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NSA SOURCE CODE LEAK: Information slurp tools to appear online
Now you can run your own intelligence agency
The NSA has decided to let the public have a peek at what it's been up to, for a change, by promising to release some of its data analysis tools under an open-source license.
On Tuesday, intelligence-gobbling agency said it hopes to make the code to NiFi – a project previously known internally as Niagarafiles – available as an Apache Incubator Project under an Apache License.
Described as a tool for automating data flows across multiple networks, even where data formats and protocols differ, NiFi is based on the concept of flow-based programming.
The idea behind open sourcing it, the NSA says, is for private industry to benefit from the US government's research and vice versa.
"Posting the code to open source forums allows the private sector and others to examine the agency's research up close, and potentially benefit from it through additional enhancements and applications," the agency said in a press release. "At the same time, the government can gain from related research advances."
It's also a convenient public relations move for the NSA. The agency has been battered by criticisms of late, after documents leaked by Edward Snowden over the past year revealed it constantly spies on just about everyone, even when it has questionable legal footing.
This actually isn't the first time the NSA has released some of its code. Back in 2011, it launched another Apache project for Accumulo, a NoSQL database based on Google's BigTable.
In the case of NiFi, though, the project's lead developer, Joseph Witt, said the NSA took great pains to develop the tool in a way that would eventually allow the agency to release its source code.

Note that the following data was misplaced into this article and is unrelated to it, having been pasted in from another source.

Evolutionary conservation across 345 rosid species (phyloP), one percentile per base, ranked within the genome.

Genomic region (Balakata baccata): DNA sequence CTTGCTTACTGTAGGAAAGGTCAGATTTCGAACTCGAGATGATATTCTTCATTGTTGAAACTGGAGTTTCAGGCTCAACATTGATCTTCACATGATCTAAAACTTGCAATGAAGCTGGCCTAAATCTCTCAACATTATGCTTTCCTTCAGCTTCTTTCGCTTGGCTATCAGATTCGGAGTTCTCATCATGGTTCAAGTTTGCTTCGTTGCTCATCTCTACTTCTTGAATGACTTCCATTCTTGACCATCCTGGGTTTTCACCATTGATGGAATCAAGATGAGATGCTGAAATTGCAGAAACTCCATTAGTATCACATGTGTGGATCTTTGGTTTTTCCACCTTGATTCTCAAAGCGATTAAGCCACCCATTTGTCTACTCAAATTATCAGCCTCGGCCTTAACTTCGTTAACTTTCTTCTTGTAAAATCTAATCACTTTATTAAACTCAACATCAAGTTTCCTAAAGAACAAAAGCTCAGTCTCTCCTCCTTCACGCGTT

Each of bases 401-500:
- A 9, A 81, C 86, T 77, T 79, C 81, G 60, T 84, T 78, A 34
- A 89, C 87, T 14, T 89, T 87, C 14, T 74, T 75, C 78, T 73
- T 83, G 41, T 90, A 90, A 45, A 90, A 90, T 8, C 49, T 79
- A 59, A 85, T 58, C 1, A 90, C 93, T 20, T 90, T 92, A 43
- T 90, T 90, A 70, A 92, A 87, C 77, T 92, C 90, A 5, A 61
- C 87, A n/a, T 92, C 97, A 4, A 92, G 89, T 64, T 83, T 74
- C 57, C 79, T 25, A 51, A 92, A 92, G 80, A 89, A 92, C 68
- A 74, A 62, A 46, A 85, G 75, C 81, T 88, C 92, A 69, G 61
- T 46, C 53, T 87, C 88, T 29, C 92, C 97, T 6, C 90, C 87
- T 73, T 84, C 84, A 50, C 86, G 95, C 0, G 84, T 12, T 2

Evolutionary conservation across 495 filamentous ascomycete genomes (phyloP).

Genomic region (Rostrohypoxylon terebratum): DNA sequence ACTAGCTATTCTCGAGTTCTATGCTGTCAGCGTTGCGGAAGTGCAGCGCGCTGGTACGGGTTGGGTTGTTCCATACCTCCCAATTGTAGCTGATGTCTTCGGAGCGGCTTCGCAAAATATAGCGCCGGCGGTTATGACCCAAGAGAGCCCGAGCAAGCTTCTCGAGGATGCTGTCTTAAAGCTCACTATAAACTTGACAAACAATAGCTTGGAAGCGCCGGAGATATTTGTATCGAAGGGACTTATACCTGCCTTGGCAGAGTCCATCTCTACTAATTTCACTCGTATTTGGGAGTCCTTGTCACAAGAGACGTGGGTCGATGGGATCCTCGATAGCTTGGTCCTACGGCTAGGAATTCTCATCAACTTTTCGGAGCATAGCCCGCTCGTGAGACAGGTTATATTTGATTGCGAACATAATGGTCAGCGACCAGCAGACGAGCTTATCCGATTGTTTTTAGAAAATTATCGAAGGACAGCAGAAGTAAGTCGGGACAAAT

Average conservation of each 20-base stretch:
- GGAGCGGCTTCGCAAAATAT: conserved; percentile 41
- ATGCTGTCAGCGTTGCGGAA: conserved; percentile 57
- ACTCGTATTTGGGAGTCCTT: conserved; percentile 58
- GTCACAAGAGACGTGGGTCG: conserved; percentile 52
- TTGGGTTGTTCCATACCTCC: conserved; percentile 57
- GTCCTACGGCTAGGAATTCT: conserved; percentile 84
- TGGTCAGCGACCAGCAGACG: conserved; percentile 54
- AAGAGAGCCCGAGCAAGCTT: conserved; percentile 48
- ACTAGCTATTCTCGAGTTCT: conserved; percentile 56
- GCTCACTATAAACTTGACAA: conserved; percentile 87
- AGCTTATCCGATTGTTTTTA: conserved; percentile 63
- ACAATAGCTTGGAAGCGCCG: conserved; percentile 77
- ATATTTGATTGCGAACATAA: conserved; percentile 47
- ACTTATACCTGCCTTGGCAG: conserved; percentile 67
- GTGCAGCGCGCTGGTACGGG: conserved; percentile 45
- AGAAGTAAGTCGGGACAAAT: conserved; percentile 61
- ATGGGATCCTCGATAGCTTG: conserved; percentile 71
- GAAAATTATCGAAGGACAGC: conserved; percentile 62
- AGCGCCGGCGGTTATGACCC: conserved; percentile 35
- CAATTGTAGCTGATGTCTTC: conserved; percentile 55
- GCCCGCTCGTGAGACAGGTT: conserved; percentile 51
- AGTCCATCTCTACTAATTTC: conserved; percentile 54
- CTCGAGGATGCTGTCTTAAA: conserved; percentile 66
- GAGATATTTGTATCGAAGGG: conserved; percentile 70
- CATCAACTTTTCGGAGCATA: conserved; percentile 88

"From its inception, NiFi was developed with an open source philosophy in mind and with the hopes of eventually being truly open sourced," Witt explained in his proposal to the Apache Software Foundation – which will host the code in a Git repo when it's eventually released.
"The initial committers to NiFi have limited experience with true open source software development. However, despite the project origins being from closed source development we have modeled our behavior and community development on The Apache Way to the greatest extent possible."
The NSA said NiFi is just the first of a series of in-house projects that it plans to release under its Technology Transfer Program.
"The federally mandated program brokers collaboration agreements that protect intellectual property, advance time-sensitive mission requirements, promote the sharing of expertise, and drive economic growth," the agency explained. ®